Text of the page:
Objectives: The purpose of this study was to determine
whether Doppler echocardiographic assessment of right ventricular
pressure at the time of pulmonary valve opening could predict pulmonary
artery diastolic pressure.
echocardiography has been used to estimate right ventricular systolic
pressure noninvasively. Because right ventricular and pulmonary artery
diastolic pressure are equal at the time of pulmonary valve opening,
Doppler echocardiographic estimation of right ventricular pressure at
this point might provide an estimate of pulmonary artery diastolic
Methods: We studied 31 patients who
underwent right heart catheterization and had tricuspid regurgitation.
Pulmonary flow velocity was recorded by pulsed wave Doppler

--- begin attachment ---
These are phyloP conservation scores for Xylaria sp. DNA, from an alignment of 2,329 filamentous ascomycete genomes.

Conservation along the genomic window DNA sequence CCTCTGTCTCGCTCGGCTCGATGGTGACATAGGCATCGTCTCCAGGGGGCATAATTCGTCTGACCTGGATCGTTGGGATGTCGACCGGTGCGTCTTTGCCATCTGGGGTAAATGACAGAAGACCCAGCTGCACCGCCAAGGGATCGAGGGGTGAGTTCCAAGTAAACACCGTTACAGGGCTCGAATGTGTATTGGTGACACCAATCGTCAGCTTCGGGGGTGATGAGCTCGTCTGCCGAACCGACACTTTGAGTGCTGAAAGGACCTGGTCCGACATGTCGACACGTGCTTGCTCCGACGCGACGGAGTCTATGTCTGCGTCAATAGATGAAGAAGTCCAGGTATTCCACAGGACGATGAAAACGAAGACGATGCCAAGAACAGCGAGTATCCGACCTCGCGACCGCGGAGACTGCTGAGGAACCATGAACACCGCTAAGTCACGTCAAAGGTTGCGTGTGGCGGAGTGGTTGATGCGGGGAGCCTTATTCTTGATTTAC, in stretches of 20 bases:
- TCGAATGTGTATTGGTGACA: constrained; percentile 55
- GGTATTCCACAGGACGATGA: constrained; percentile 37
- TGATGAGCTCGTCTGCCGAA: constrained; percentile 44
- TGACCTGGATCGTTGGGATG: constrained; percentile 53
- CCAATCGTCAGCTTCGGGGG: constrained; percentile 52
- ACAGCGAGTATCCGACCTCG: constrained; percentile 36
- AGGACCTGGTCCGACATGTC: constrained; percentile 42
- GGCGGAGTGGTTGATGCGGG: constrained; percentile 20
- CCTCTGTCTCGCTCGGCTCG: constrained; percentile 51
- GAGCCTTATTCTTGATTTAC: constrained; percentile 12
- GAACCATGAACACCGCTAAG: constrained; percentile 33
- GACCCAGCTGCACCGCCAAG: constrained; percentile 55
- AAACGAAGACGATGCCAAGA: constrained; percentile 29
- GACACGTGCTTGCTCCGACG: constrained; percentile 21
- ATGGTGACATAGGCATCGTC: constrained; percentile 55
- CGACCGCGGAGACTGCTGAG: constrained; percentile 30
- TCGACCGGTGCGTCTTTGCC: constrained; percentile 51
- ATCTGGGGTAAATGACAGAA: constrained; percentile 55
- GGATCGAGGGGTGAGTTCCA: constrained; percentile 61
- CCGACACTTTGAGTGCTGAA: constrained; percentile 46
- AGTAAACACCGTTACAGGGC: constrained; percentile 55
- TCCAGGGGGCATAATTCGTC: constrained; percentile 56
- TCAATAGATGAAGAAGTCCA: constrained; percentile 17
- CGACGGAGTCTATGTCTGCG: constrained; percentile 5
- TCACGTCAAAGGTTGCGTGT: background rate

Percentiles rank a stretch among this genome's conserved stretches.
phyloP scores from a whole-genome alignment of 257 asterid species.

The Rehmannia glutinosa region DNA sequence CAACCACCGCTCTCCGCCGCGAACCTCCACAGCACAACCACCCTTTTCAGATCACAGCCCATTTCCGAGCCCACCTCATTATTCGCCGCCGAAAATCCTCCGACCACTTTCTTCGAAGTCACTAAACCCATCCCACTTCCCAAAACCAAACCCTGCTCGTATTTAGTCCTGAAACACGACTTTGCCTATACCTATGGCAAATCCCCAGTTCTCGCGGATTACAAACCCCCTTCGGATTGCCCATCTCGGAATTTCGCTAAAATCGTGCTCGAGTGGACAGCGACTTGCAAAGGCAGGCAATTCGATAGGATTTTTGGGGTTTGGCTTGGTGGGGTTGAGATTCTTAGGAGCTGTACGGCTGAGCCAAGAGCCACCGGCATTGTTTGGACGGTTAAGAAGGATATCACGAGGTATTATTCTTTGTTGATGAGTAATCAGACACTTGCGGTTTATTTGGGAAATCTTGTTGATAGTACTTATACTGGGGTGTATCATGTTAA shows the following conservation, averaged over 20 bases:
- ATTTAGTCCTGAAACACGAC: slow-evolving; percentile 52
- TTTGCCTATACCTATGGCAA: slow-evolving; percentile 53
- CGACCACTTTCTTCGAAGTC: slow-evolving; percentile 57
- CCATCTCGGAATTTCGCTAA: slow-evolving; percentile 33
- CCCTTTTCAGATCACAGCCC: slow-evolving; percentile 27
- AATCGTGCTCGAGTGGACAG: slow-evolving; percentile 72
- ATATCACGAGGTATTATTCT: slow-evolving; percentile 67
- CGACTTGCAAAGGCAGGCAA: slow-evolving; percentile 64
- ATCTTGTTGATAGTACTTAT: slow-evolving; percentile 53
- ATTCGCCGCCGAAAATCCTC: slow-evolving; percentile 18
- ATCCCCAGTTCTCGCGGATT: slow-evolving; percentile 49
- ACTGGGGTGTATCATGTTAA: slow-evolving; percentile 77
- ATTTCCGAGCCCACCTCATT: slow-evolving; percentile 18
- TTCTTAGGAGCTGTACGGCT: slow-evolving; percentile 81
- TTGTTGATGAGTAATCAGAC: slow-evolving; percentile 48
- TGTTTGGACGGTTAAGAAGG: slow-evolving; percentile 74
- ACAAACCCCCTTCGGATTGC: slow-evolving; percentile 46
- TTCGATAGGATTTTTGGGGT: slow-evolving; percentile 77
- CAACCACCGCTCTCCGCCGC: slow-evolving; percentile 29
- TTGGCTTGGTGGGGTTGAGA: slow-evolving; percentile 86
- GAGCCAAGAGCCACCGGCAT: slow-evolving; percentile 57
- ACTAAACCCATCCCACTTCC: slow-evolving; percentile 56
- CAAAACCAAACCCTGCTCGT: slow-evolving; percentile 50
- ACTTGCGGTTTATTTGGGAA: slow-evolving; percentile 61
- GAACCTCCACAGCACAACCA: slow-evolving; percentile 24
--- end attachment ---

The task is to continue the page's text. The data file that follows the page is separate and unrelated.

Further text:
echocardiography, and tricuspid regurgitant velocity was recorded by
continuous wave Doppler echocardiography. The time of pulmonary valve
opening was determined as the onset of systolic flow in the pulmonary
artery. Tricuspid velocity at the time of pulmonary valve opening was
measured by superimposing the interval between the onset of the QRS
complex on the ECG and the onset of pulmonary flow on the tricuspid
regurgitant envelope. The tricuspid gradient at this instant was
calculated from the measured tricuspid velocity using the Bernoulli
equation. This gradient was compared to the pulmonary artery diastolic
pressure obtained by right heart catheterization.
Measurements and results: The pressure gradient between the
right atrium and right ventricle obtained at the time of pulmonary
valve opening ranged from 9 to 31 mm Hg (mean, 19 ± 5) and
correlated closely with invasively measured pulmonary artery diastolic
pressure (range, 9 to 36 mm Hg; mean, 21 ± 7 mm Hg; r = 0.92; SEE,
1.9 mm Hg).
Conclusion: Doppler echocardiographic
measurement of right ventricular pressure at the time of pulmonary
valve opening is a reliable noninvasive method for estimating pulmonary